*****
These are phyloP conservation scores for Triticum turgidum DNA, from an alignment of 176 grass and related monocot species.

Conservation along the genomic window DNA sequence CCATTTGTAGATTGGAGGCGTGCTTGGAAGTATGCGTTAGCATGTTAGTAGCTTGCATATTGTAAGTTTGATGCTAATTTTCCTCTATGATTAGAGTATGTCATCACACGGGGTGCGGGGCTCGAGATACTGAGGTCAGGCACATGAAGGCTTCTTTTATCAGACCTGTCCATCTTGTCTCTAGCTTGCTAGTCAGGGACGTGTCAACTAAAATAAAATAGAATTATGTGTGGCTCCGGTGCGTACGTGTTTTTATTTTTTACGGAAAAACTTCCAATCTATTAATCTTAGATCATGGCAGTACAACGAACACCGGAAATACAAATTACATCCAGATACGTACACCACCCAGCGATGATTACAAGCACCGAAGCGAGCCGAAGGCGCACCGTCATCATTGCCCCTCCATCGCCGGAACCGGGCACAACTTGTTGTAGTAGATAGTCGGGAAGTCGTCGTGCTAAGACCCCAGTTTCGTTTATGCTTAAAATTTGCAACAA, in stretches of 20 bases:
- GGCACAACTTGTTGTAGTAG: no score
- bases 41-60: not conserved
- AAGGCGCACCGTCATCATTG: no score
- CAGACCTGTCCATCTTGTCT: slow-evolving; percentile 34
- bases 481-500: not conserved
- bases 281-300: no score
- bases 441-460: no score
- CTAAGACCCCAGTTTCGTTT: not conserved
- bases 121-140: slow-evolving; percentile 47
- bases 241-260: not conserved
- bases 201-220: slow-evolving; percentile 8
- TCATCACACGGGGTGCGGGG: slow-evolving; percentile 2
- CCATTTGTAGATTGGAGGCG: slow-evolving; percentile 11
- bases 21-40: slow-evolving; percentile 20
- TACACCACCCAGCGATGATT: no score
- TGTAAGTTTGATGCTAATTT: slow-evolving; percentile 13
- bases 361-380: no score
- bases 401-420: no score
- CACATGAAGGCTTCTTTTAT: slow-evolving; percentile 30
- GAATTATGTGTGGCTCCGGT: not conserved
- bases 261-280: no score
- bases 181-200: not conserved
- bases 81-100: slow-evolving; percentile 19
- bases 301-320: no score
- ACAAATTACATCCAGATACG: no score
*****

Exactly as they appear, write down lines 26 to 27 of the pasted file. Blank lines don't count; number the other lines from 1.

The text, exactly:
- bases 301-320: no score
- ACAAATTACATCCAGATACG: no score